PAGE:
Do Multinational Corporations Export Jobs?

February 3, 2002

As Congress debates how best to reform U.S. international tax rules, some lawmakers have expressed concern that these changes could encourage U.S. multinational companies to “ship American jobs overseas.”

Economic studies, however, show that these concerns are misplaced. Indeed, the evidence indicates that improving the competitive position of U.S. multinational firms in the global market returns substantial dividends to the U.S. economy.

In 2000, U.S. non-bank multinationals and their majority-owned affiliates generated nearly $2.7 trillion in gross output – equal to 27 percent of the U.S. Gross National Product that year.

These parent firms employed 23 million people in the U.S., about one of every five jobs in the economy. 45 percent of all manufacturing workers are employed by U.S. parent firms while 53 percent of all workers in the “information” industry (publishing, movies, and broadcasting) are employed by U.S. parents.

By contrast, the foreign subsidiaries of U.S. parent companies employed about 8 million workers in 2000. Thus, for every one employee overseas, these parents employed three domestic workers.

In a recent study of the impact on domestic employment of the overseas manufacturing of U.S. multinationals, Professor Robert E. Lipsey determined: “There is no indication in aggregate data that movements of production from the United States to foreign affiliates have had any negative effect on employment by parent firms or in the United States as a whole, at least in the last twenty years.”

Lipsey did find some effects of foreign production on employment within firms. Some firms did shift “more labor-intensive segments of their production to their developing country affiliates and the more capital-intensive segments to their home operations…”1 Yet, Lipsey found only a “weak evidence for a wage or skill effect. If there is any effect it is that foreign operations are associated with higher wages at home.” As the Table 1. shows, on average, U.S. workers earn 50 more than their overseas counterparts.

In another study, Lipsey found that the foreign investments of companies do not diminish or substitute for their domestic investments.2 Table 2 shows that while U.S. multinationals made nearly $114 billion in capital expenditures abroad in 2000, they made $406 billion in domestic capital expenditures – a ratio of 3.6 to 1. Lipsey also reports that foreign investments tend to lead to an increase in home country exports.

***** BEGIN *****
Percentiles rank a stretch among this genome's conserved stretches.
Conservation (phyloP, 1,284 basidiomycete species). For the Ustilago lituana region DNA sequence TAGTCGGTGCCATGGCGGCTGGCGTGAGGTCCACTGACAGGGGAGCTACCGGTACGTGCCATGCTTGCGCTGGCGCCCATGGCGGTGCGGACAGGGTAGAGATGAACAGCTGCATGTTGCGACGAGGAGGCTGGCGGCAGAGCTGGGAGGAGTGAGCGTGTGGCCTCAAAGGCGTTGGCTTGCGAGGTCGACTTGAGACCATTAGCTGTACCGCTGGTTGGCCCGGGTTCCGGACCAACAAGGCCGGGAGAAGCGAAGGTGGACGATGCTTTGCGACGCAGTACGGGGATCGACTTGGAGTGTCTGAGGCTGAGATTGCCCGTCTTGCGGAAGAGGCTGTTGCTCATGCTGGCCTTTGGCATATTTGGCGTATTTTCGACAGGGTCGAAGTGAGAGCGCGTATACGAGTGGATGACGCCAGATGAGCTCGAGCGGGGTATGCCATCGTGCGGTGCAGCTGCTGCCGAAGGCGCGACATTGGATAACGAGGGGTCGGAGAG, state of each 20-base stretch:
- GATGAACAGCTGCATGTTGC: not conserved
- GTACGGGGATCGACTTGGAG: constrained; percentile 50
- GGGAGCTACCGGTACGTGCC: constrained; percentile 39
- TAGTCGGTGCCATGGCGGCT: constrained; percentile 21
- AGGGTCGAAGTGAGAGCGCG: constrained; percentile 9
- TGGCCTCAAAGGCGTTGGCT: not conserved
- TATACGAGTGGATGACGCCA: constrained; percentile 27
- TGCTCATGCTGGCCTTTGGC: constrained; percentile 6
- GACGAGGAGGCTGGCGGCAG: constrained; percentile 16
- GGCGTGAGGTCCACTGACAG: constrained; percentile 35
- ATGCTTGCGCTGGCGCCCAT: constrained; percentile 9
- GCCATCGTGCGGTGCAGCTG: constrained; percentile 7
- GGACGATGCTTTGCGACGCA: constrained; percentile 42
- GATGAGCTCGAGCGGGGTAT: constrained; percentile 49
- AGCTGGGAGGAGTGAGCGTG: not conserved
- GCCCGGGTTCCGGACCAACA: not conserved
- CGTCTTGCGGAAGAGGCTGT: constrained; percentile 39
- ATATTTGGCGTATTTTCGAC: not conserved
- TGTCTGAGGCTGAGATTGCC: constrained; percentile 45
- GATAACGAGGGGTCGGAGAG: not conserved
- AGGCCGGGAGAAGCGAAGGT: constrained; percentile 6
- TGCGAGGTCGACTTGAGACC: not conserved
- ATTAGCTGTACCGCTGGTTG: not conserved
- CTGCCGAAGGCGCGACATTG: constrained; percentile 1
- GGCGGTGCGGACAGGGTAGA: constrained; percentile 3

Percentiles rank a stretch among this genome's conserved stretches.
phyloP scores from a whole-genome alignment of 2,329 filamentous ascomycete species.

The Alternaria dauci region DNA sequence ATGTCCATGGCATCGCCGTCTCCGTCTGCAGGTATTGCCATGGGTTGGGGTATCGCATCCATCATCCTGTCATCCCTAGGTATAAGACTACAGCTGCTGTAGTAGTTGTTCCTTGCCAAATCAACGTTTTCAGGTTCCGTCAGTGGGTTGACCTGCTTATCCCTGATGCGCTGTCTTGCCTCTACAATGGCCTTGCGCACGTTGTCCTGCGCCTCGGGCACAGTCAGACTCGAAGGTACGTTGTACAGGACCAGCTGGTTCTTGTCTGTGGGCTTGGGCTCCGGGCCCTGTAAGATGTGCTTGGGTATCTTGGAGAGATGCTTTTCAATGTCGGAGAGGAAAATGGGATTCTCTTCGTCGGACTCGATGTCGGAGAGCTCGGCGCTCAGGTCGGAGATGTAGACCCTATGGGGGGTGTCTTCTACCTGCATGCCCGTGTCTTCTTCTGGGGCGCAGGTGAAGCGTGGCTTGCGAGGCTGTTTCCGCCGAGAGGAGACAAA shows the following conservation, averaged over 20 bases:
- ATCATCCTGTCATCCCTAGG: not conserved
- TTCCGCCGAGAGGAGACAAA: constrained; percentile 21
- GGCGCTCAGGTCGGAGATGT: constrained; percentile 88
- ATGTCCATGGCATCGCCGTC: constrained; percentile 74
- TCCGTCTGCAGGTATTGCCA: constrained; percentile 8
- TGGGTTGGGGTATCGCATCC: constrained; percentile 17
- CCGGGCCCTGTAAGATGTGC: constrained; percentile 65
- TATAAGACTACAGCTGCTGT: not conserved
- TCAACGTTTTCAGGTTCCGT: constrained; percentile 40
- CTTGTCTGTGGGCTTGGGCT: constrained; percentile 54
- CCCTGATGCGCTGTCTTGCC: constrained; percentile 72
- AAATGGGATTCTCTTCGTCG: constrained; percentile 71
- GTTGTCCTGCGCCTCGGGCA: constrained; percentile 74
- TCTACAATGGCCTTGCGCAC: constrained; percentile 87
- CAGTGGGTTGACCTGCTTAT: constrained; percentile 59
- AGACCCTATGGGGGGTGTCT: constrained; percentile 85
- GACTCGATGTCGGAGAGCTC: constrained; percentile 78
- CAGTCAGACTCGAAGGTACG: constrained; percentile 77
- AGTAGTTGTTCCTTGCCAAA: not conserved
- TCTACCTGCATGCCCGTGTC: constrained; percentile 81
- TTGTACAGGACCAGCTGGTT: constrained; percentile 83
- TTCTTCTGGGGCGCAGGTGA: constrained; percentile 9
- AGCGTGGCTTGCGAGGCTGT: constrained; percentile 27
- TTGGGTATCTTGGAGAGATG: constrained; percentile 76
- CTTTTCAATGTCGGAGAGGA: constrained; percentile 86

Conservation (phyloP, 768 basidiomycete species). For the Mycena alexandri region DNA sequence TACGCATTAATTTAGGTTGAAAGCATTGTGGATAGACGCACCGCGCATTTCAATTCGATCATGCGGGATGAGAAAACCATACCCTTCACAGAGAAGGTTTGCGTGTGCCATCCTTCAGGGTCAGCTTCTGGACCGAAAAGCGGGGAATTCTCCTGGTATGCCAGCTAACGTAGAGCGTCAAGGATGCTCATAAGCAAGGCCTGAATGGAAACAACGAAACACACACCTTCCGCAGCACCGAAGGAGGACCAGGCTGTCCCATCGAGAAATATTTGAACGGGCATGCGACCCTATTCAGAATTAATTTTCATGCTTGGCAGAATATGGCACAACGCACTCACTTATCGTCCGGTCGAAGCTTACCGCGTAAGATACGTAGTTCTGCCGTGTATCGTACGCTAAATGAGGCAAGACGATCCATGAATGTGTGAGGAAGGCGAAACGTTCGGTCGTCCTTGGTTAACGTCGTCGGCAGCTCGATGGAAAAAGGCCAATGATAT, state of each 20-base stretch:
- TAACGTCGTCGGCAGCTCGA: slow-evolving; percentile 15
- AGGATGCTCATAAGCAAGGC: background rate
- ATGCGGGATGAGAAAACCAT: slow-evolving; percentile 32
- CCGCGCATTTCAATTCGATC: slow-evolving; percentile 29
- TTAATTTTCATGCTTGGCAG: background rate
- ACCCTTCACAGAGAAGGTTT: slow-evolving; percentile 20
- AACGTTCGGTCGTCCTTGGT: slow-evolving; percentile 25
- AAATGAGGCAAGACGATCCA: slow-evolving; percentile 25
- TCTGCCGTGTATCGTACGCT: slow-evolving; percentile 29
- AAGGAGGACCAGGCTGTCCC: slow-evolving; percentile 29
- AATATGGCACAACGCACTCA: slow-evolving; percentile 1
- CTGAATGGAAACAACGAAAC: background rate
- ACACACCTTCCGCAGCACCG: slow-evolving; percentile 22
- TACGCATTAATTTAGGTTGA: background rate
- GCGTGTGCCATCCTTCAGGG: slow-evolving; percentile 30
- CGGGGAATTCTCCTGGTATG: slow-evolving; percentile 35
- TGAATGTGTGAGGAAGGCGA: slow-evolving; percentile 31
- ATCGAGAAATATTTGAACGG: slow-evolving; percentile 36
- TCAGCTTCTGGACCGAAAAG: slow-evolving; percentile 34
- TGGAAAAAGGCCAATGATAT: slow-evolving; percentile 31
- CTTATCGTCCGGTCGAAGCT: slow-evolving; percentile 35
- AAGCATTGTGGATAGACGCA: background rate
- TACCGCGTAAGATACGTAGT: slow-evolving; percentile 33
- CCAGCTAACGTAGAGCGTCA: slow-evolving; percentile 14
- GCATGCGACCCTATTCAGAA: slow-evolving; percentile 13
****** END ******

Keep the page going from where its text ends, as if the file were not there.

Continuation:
Studies find that foreign subsidiaries are heavily reliant on their domestic operations for everything from R&D and marketing support to the manufacturing of goods sold by foreign subsidiaries. Indeed, in 1999, while U.S. multinationals contributed roughly $440 billion of merchandise exports, about two-thirds of all merchandise exports that year, roughly 40 percent of those exports were shipped by U.S. parents to their foreign subsidiaries. Of the $142 billion U.S. multinationals spent on R&D in 1999, 87 percent was performed in this country.

A recent study by the Organization for Economic Cooperation and Development (OECD) finds that each dollar of outward foreign direct investment is associated with $2.00 of additional exports and an increase in the bilateral trade surplus of $1.70. Moreover, the study found that “increased foreign direct investment and the outsourcing of production exert similarly modest effects on OECD labour markets. As with trade, FDI is still largely an intra-OECD affair. Some 85 percent of outflows originate in, and 65 percent of inflows are directed at, other high-wage, high value-added OECD countries.”

Footnotes 1. Raymond J. Mataloni, Jr. and Daniel R. Yorgason, “Operations of U.S. Multinational Companies: Preliminary Results from the 1999 Benchmark Survey,” U.S. Department of Commerce, Survey of Current Business, March 2002, p. 39. 2. Organization for Economic Cooperation and Development, Policy Brief, “Open Markets Matter: The Benefits of Trade and Investment Liberalization,” October, 1999.


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